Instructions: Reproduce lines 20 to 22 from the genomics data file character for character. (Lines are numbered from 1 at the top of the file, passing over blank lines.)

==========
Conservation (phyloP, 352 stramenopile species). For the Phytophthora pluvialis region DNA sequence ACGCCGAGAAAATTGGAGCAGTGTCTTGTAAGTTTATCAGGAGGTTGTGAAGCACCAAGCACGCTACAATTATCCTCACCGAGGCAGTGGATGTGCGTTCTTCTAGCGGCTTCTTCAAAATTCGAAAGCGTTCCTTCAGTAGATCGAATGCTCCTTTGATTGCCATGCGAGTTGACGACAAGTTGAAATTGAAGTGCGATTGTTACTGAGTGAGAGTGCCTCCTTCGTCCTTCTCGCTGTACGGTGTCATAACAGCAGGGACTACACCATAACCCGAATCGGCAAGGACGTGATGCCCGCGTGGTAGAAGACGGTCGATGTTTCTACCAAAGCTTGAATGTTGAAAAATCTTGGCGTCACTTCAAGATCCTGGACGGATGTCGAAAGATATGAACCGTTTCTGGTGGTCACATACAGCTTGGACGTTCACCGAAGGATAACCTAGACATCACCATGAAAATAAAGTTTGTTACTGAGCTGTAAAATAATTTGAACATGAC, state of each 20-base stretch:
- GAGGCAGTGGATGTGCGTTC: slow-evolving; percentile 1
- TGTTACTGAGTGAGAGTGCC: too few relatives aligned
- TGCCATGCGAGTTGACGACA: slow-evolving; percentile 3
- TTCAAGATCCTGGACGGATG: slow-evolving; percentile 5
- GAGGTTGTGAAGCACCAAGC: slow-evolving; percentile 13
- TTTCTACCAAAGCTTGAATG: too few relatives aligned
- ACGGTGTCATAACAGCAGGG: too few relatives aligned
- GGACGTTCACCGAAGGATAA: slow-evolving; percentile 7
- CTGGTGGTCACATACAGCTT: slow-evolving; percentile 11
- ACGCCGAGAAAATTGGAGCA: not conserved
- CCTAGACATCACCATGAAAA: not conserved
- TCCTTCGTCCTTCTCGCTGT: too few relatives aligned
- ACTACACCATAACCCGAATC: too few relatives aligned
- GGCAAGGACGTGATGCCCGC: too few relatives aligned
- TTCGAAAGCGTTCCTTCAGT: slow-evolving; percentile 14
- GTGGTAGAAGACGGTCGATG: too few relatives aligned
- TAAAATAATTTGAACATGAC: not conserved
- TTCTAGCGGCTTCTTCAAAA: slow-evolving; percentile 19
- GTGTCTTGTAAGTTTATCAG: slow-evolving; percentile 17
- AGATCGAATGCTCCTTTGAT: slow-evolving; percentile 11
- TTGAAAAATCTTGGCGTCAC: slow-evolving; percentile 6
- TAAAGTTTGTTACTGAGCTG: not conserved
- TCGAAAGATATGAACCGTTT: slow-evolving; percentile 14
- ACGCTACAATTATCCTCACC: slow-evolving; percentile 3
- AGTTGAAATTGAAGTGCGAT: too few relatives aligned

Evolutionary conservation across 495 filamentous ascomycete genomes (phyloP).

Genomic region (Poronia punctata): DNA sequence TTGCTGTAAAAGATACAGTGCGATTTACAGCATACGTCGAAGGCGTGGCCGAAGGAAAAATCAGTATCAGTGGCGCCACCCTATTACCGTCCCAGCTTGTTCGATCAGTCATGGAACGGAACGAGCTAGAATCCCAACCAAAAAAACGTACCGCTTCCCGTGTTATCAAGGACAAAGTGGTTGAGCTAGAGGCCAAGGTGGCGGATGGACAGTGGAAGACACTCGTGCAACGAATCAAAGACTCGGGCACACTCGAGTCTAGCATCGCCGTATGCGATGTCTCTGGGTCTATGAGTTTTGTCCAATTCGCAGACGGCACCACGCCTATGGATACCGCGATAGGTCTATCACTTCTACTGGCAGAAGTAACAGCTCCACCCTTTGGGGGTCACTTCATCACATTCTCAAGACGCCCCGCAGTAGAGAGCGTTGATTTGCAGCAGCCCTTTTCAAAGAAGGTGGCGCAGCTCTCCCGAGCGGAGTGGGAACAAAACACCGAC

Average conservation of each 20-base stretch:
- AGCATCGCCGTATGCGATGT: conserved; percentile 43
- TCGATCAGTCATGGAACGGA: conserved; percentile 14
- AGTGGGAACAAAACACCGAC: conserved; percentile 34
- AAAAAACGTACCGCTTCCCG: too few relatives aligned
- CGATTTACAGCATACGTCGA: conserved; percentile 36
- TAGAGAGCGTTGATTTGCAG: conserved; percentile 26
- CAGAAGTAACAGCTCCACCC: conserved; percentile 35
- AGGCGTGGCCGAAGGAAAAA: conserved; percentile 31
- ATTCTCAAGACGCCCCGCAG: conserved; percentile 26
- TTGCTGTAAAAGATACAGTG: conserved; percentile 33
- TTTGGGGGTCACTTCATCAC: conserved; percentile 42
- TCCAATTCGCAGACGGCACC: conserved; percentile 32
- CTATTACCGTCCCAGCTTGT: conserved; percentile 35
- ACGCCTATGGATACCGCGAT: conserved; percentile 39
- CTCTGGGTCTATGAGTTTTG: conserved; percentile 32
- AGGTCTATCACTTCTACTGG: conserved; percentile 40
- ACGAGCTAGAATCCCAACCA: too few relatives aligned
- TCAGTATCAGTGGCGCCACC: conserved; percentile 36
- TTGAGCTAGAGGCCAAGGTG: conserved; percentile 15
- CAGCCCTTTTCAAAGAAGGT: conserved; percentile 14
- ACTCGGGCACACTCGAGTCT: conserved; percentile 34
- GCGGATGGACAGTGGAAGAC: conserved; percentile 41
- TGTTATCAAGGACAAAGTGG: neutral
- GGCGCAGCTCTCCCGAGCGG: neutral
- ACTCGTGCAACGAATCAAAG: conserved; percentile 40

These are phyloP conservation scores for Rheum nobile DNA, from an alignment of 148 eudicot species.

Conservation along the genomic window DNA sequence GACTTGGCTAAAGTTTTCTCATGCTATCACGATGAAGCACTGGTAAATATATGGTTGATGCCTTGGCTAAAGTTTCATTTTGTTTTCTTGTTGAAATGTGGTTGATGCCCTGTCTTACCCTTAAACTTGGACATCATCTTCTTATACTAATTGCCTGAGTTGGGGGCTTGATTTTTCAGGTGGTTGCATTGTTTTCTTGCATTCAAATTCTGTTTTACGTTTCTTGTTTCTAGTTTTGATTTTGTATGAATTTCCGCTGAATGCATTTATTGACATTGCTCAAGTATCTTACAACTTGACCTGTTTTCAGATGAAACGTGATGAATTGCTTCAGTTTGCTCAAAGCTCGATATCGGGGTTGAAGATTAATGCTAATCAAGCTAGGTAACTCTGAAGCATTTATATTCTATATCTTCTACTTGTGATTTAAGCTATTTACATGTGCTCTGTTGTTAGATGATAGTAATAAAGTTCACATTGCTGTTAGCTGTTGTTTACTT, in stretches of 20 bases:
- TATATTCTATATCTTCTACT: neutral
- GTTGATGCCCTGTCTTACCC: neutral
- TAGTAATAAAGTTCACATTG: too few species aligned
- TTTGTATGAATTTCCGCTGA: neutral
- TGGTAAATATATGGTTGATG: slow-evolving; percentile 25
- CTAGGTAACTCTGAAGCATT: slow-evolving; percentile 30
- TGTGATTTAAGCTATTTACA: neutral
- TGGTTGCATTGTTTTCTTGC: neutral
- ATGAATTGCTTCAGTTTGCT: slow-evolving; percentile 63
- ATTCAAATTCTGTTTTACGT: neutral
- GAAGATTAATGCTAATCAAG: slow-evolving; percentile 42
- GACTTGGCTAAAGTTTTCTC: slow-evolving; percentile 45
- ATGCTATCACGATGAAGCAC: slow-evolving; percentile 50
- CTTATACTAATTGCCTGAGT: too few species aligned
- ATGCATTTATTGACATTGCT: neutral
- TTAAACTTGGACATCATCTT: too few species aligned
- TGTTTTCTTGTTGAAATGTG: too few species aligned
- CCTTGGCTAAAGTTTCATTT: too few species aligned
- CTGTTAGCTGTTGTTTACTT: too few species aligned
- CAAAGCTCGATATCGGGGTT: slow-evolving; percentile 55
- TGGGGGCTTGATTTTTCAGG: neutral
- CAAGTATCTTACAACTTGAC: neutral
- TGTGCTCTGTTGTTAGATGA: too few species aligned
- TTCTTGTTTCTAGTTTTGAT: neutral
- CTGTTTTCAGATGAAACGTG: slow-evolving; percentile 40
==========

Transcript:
- GTGTCTTGTAAGTTTATCAG: slow-evolving; percentile 17
- AGATCGAATGCTCCTTTGAT: slow-evolving; percentile 11
- TTGAAAAATCTTGGCGTCAC: slow-evolving; percentile 6